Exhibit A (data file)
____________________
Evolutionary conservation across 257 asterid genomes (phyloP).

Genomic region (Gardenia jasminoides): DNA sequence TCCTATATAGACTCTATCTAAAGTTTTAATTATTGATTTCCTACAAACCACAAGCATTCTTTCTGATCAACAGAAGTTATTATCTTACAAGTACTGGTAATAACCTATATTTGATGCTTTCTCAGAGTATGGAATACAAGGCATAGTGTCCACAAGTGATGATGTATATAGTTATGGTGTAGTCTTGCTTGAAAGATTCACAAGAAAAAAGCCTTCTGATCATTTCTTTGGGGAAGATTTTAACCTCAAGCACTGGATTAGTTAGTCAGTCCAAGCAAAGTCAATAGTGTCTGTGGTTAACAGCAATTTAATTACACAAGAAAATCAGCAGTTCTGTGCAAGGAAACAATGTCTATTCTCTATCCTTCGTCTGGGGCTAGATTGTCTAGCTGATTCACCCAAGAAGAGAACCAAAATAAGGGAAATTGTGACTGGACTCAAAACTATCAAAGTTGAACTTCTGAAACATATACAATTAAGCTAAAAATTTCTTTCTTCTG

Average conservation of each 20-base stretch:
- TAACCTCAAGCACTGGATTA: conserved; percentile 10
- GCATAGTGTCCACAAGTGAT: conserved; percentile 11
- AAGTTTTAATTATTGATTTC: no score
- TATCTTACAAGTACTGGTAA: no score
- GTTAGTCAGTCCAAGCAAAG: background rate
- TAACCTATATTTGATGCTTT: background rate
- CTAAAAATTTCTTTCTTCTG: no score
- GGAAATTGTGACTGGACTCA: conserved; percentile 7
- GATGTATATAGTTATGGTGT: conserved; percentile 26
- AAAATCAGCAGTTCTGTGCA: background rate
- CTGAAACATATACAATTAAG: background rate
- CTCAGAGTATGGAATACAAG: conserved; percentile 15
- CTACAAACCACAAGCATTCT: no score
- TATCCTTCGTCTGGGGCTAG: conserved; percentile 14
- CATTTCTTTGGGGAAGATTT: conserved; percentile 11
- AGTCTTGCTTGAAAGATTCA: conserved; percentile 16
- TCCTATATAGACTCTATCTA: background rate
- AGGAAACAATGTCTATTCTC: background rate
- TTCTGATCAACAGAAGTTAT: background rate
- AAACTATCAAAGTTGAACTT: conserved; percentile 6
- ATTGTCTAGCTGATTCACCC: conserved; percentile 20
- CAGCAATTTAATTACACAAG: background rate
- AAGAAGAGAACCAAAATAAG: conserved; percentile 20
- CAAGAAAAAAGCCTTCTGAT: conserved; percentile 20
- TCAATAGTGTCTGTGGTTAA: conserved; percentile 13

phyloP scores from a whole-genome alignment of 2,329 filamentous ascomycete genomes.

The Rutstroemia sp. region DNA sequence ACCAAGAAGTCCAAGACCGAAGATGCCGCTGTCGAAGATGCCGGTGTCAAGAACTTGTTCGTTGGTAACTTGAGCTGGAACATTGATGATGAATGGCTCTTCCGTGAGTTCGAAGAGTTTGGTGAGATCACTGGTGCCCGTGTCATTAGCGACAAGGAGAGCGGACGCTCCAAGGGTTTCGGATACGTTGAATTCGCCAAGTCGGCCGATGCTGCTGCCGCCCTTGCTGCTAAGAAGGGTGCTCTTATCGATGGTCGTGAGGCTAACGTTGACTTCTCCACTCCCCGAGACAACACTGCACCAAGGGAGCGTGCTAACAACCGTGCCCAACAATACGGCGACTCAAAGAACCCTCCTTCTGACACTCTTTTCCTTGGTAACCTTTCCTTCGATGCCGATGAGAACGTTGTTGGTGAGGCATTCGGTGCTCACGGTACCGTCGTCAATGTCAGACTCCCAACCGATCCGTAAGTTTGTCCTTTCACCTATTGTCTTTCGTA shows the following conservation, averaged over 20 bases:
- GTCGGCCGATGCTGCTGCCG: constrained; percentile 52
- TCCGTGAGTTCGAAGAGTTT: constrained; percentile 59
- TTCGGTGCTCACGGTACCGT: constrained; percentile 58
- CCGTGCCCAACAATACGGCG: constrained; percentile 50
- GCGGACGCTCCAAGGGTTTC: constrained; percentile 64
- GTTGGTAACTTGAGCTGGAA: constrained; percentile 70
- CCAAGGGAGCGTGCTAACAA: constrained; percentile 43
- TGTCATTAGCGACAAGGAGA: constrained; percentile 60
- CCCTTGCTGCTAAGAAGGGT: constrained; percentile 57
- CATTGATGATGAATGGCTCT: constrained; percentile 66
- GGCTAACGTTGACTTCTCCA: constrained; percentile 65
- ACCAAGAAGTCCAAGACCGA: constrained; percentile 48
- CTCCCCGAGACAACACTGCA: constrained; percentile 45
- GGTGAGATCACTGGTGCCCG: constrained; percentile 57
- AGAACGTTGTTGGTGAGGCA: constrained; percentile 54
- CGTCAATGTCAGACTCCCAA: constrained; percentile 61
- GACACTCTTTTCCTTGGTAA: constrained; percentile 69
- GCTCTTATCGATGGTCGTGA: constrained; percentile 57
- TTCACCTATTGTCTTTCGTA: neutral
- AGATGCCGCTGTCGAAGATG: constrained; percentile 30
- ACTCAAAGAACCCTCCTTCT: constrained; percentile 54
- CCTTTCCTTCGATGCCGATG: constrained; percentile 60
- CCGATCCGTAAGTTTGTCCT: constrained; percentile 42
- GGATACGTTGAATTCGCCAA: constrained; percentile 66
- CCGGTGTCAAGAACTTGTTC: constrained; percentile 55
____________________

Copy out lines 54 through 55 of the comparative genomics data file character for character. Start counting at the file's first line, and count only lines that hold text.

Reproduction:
- GGATACGTTGAATTCGCCAA: constrained; percentile 66
- CCGGTGTCAAGAACTTGTTC: constrained; percentile 55